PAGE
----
In 99 Homes, Ramin Bahrani, the Iranian-American filmmaker, “has created a compelling work that puts flesh and blood on the foreclosure epidemic.” An unemployed construction worker, whose family is kicked out of their home, becomes the instrument of a ruthless real estate agent and developer. “Bahrani effectively and systematically portrays the awful things people will do, betraying themselves and others, faced with impossible economic conditions. Nash [the worker] is transformed into someone unrecognizable, at least for a time.”

Giulio Ricciarelli’s Labyrinth of Lies deals with the prosecutors who fought for and organized the Frankfurt Auschwitz trials in 1963-65, the first time Nazi officials were brought before courts in the German Federal Republic (West Germany). The film, we wrote, “successfully dramatizes the events leading up to hearings that helped illuminate the truth about the death camps and had a strong impact in particular on a younger generation of Germans.” A number of films about fascism and its consequences came from Germany, including Phoenix, THE PEOPLE vs. FRITZ BAUER and Colonia (the latter two not yet distributed in the US).

The recent film adaptation of Shakespeare’s Macbeth, directed by Justin Kurzel, was quite moving: “The performances and the dramatic tension leave a distinct imprint. Even if it stumbles somewhat over its historical appreciation of Shakespeare’s drama, this Macbeth, at its best, conveys a genuine sense of the corruption and barbarism of our own times.”

There is obviously some significance to the fact that a few relatively hard-hitting works about American politics and social life came out in 2015: 99 Homes, The Big Short, Spotlight and Good Kill.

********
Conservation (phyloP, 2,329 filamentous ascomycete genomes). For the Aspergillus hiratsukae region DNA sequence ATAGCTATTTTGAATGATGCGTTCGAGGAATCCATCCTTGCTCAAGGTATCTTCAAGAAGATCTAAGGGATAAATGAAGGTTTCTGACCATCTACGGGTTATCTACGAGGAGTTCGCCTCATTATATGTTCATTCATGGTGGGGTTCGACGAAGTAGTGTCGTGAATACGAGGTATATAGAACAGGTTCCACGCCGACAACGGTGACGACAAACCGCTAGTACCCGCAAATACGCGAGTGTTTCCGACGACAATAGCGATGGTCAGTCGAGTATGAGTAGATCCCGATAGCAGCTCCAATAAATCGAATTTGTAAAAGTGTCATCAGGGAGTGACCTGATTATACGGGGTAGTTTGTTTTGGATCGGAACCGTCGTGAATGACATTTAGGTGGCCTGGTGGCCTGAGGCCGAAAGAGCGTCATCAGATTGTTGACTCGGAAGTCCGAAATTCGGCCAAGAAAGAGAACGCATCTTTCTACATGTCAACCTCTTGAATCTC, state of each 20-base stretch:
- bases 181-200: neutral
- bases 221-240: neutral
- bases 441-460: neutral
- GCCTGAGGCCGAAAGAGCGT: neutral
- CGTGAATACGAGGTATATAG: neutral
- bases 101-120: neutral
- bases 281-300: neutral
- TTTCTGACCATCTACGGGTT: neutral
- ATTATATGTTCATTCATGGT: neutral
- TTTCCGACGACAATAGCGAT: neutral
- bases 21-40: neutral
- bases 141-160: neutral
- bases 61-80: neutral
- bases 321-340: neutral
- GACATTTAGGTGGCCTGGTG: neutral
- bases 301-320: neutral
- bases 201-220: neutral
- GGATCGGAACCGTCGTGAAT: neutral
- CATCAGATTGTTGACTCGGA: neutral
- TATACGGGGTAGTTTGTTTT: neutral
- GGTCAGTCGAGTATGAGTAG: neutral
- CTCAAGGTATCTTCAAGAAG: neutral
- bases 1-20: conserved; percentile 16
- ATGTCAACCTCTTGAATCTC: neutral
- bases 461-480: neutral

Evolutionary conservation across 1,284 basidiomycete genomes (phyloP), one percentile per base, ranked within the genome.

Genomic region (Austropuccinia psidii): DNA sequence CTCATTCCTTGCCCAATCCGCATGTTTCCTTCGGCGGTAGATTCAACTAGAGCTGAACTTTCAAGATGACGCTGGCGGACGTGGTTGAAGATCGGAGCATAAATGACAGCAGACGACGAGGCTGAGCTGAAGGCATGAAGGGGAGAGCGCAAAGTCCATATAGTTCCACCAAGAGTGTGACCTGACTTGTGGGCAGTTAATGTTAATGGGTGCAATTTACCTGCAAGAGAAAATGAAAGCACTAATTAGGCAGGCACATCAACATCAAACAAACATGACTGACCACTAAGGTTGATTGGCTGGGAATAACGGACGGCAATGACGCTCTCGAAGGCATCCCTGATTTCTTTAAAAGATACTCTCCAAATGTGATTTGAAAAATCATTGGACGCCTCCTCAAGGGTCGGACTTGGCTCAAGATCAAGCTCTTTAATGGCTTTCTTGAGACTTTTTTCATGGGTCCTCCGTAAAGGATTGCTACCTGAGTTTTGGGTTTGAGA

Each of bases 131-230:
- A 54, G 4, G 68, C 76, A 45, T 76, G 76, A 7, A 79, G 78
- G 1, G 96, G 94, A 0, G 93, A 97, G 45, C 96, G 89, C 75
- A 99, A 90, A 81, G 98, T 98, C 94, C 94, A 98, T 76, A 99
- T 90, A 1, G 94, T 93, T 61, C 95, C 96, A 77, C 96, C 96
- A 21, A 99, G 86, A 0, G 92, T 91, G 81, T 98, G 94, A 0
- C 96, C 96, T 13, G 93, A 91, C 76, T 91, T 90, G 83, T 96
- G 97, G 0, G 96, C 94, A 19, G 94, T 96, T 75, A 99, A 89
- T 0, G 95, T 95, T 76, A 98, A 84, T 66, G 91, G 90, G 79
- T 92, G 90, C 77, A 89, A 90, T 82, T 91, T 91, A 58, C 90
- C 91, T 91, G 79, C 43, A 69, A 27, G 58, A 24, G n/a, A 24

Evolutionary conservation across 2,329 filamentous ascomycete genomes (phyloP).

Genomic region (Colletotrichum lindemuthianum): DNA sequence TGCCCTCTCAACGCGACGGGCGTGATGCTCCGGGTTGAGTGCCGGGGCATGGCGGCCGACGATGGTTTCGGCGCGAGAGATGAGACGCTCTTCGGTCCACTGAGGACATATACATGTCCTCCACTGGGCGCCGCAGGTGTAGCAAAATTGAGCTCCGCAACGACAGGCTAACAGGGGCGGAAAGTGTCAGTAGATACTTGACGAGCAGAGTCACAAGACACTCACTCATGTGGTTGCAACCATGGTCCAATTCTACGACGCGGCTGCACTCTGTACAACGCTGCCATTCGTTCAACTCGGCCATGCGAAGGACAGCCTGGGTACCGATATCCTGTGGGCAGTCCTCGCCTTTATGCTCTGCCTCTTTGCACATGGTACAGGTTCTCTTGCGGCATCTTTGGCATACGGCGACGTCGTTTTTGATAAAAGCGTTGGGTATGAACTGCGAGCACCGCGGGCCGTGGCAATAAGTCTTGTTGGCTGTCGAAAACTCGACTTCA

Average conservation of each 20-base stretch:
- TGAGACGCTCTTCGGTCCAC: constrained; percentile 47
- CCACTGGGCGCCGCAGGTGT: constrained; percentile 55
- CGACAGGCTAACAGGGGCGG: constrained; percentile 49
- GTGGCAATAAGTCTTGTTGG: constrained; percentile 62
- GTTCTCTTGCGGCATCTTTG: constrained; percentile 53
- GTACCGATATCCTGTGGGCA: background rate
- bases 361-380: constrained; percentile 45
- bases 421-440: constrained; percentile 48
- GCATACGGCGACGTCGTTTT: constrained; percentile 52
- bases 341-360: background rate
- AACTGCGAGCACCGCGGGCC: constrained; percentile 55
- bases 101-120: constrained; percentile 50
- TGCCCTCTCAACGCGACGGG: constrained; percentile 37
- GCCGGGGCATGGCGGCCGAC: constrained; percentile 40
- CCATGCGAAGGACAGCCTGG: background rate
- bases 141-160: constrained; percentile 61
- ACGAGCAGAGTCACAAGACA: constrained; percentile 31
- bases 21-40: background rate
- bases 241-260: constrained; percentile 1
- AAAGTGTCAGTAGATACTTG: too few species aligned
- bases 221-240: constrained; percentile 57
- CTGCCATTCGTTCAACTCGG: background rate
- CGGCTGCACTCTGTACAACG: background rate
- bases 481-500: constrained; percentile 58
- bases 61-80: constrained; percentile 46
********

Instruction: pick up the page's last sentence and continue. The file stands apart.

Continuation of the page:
So these are the films that appeared in a movie theater in North America in 2015 that we thought were the most interesting:

Court—Chaitanya Tamhane
Iraqi Odyssey—Samir
99 Homes—Ramin Bahrani
Labyrinth of Lies—Giulio Ricciarelli
Macbeth—Justin Kurzel
The Big Short—Adam McKay
Salvation Army—Abdellah Taïa
Janis: Little Girl Blue—Amy Berg
Spotlight—Tom McCarthy
Phoenix—Christian Petzold
Good Kill—Andrew Niccol


Iraqi Odyssey—Samir
Janis: Little Girl Blue—Amy Berg
In Jackson Heights—Frederick Wiseman
The Wrecking Crew!—Denny Tedesco
Killing Them Safely—Nick Berardini
We Come as Friends—Hubert Sauper
The Wolfpack—Crystal Moselle
What Happened, Miss Simone?—Liz Garbus

Films not yet distributed in the US (seen at film festivals):

Colonia—Florian Gallenberger
Guantanamo’s Child: Omar Khadr—Patrick Reed and Michelle Shephard
Price of Love—Hermon Hailay
Mountain—Yaelle Kayam
3000 Nights—Mai Masri
Thank You for Bombing—Barbara Eder
Koza—Ivan Ostrochovský
The Gold Bug—Alejo Moguillansky
Desierto—Jonás Cuarón

From WSWS writer Hiram Lee

The best films I saw in 2015 were:

The Boda Boda Thieves—Donald Mugisha and James Tayler
Murder in Pacot—Raoul Peck
Tell Spring Not to Come This Year—Saeed Taji Farouky/Michael McEvoy
Iraqi Odyssey—Samir
Every Thing Will Be Fine—Wim Wenders
Phoenix—Christian Petzold
Labyrinth of Lies—Giulio Ricciarelli
Trumbo (with the necessary reservations)—Jay Roach